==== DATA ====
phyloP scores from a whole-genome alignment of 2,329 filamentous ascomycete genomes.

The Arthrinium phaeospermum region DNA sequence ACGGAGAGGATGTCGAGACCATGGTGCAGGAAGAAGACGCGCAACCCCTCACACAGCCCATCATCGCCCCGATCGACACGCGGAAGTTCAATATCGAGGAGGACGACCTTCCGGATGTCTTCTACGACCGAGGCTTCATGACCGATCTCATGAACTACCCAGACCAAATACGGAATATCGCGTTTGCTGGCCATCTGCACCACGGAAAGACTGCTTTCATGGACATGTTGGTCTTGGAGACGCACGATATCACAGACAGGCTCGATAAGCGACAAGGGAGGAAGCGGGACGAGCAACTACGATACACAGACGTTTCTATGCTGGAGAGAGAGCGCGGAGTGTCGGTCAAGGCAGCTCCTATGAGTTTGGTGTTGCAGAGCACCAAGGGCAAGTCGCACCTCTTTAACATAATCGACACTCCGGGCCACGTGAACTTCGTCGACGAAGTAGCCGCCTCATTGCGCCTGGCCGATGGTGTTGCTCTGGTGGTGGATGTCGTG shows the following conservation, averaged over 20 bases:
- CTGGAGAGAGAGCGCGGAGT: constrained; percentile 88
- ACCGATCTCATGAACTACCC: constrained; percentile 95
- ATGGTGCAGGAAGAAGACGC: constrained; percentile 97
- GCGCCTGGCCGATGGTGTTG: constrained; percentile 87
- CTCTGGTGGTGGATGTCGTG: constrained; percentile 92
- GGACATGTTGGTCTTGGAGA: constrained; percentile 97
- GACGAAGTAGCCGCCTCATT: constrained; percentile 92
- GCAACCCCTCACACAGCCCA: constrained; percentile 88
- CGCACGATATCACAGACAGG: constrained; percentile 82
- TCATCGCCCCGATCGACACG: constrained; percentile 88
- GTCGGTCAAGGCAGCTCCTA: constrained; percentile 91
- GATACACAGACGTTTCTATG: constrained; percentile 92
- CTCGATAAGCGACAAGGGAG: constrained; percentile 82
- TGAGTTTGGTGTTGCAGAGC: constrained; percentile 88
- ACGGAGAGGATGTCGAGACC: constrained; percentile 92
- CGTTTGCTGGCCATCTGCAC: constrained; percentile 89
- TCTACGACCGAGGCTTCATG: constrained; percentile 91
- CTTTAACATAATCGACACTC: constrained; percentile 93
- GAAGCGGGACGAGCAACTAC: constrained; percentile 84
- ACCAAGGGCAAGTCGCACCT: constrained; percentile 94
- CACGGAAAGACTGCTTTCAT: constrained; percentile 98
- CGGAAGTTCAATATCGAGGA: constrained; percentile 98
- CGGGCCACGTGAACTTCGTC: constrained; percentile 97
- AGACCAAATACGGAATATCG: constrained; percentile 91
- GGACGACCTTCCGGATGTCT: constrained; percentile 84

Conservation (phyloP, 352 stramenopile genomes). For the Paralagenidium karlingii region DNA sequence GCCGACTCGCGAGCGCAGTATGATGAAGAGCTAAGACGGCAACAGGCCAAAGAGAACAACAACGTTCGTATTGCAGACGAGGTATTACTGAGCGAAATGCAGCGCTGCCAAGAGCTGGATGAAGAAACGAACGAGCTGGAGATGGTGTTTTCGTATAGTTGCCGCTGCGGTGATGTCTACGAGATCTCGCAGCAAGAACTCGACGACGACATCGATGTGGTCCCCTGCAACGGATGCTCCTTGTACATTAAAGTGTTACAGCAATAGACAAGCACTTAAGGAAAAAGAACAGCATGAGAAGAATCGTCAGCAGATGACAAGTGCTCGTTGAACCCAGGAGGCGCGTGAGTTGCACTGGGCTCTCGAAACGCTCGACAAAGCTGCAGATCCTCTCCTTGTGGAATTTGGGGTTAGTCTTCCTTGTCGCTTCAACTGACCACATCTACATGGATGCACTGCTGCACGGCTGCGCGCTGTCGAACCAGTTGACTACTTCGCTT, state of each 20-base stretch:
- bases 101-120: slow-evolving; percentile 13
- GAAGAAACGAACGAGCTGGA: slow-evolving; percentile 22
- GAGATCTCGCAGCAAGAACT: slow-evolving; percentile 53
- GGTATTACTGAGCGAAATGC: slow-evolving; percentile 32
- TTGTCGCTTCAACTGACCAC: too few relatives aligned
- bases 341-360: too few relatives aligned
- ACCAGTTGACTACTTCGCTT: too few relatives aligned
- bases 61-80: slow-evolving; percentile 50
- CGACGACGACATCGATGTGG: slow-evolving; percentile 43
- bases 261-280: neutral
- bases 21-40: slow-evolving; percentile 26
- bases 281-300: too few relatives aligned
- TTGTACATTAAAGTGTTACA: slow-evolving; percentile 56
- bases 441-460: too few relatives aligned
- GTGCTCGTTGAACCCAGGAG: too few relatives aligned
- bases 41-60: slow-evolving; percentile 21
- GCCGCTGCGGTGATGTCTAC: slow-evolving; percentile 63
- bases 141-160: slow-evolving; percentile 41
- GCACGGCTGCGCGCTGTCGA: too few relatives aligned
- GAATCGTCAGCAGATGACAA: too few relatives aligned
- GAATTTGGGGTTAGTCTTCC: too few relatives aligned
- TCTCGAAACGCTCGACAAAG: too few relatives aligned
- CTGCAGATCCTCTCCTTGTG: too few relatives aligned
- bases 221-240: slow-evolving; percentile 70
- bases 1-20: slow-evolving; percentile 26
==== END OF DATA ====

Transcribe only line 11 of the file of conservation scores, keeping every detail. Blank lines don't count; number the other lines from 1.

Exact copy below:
- CGCACGATATCACAGACAGG: constrained; percentile 82